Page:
Margaret Sanger, birth control crusader, feminist and reformer, was one of the most controversial and compelling figures of the 20th century. The first volume of “The Selected Papers of Margaret Sanger,” titled “The Woman Rebel, 1900-1928,” documents the critical phases and influences of an American feminist icon and offers rare glimpses into her working-class childhood, burgeoning feminism, spiritual and scientific interests, sexual explorations, and diverse roles as wife, mother, nurse, journalist, radical socialist and activist.

In spite of the some perceived negative aspects of her determination to be a martyr for the birth control movement, Sanger was a positive social force in testing and denouncing the Comstock law. The law, named for Anthony Comstock, a postal inspector who had lobbied Congress to forbid the distribution of obscene materials throughout the United States, equated birth control and sex education with obscenity.


She Tells Poor Folks How to Avoid Too Many Children
Husband Arrested for Circulating Her Works
Now She’s Coming From England to Save Him.

New York, March 13, 1915 – This is a free country, enlightened by a free press.

Margaret Sanger, New York's "Woman Rebel," who doesn't believe in large families among the poor, and who is coming from England to save her husband from prison for "circulating" her writings.

Margaret Sanger, New York’s “Woman Rebel,” who doesn’t believe in large families among the poor, and who is coming from England to save her husband from prison for “circulating” her writings.

Yet in this free country no single newspaper belonging to its free press has dared to tell the public about the case of William Sanger and his wife Margaret, who calls herself “The Woman Rebel.”

I am going to write it, and if it reaches you you will know that at least one paper in the United States is the possessor of its own soul.

To begin with, the Sangers are both of them lawbreakers as the law stands today in the United States, and you may approve of the law they broke and think perhaps that they should be punished.

But if you are a husband and have a wife you love or if you are a woman who cares for her husband your whole being will protest against the bringing of a fugitive from justice back within the jurisdiction of the law by torture of the loved one left behind. And that is what the state of New York has undertaken to do to Margaret Sanger by her arrest and threatened imprisonment of her husband.

And that is what it nas succeeded in doing? For Margaret Sanger tortured by her husband’s arrest as the result of her lawbreaking, is coming back from England.

Margaret Sanger is a highly intelligent woman, a trained nurse, who three years ago made up her mind that the greatest of all evils of poverty is the unlimited family. Last year she founded a paper called “The Woman Rebel,” in which she told of the formation of a birth-control league and offered to those who wanted such information a leaflet called “Family Limitation.”

I saw the four issues of this paper before it was suppressed I have seen the pamphlet, “Family Limitation,” of which 100,000 had been circulated in this country. The pamphlet contained such information regarding birth control as nearly every family physician dispenses to his women patients. Margaret Sanger says that she undertook to place such information already surreptitiously at the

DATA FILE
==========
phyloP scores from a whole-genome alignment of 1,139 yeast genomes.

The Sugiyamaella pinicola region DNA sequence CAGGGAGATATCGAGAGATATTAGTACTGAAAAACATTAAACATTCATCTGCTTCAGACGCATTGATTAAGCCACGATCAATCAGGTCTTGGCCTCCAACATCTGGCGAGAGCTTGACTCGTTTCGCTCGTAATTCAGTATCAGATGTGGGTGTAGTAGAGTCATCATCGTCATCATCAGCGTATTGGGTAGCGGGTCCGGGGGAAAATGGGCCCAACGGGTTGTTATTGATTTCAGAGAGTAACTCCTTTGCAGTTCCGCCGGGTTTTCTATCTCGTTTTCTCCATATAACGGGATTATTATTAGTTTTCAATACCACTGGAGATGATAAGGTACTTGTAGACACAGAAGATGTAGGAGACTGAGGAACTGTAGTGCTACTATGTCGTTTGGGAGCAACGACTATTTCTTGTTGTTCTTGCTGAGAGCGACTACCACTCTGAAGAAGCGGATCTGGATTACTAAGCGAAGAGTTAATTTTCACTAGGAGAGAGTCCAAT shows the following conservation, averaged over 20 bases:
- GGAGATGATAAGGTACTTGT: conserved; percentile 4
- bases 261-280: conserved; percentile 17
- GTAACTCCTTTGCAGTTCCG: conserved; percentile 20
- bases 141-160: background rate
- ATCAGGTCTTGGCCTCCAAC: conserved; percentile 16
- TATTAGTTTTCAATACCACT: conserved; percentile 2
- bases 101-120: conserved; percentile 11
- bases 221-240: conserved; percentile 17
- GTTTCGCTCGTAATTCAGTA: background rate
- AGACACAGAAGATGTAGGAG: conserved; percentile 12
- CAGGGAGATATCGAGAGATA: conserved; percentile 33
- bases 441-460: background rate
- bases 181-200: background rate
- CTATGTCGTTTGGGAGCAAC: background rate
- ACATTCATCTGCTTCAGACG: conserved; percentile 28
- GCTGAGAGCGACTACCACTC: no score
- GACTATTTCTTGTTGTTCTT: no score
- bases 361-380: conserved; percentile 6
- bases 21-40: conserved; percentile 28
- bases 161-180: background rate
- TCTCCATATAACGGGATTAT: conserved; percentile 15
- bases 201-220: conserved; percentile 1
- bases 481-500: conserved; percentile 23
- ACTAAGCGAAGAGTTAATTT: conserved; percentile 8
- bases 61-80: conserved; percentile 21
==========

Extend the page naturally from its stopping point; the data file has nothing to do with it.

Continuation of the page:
disposal of everybody with the price before the poor, who she thinks have the greatest need of it.

And she maintains that her arrest, and her husband’s arrest, whatever their legal aspect, is actually just the working out of the double standard of law in this country one law for the rich and another law for the poor.

By Nixola Greeley-Smith
in Chicago’s The Day Book

Criticism for Sanger

Margret had her own flaws that stand out from our 21st century perspective. The very positions used by some to condemn her now were actually widely held during the time between the two World Wars when she espoused them so it helps to see them in the context of the times.

In “The Morality of Birth Control,” a 1921 speech, she divided society into three distinct groups

  1. The “educated and informed” class that regulated the size of their families
  2. The “intelligent and responsible” who desired to control their families however did not have the means or the knowledge
  3. The “irresponsible and reckless people” whose religious scruples “prevent their exercising control over their numbers.”

Sanger concluded “there is no doubt in the minds of all thinking people that the procreation of this group should be stopped.” Although Sanger supported negative eugenics — the aim to improve human hereditary traits through social intervention by reducing the reproduction of those who were considered unfit — she asserted that eugenics alone was not sufficient, and that birth control was essential to achieve her goals

Sanger also supported restrictive immigration policies. In “A Plan for Peace”, a 1932 essay, she proposed a congressional department to address population problems. She also recommended that immigration exclude those “whose condition is known to be detrimental to the stamina of the race,” and that sterilization and segregation be applied to those with incurable, hereditary disabilities

Margaret Sanger (1879-1966)

Banned in Boston: The Silent Speech of Margaret Sanger

In address below, Cecile Richards reflects on the silencing of Margaret Sanger and the era that gave us the phrase, “Banned in Boston.” “You all know that I have been gagged. I have been suppressed. I have been arrested numerous times. I have been hauled off to jail. Yet every time, more people have listened to me, more have protested, more have lifted their own voices.” Thus read Arthur Schlesinger, Sr. in 1929 as Margaret Sanger sat silent beside him on the stage of Ford Hall, banned under court injunction from speaking herself.

Words from Us
Words from Us
Margaret Sanger: Woman Rebel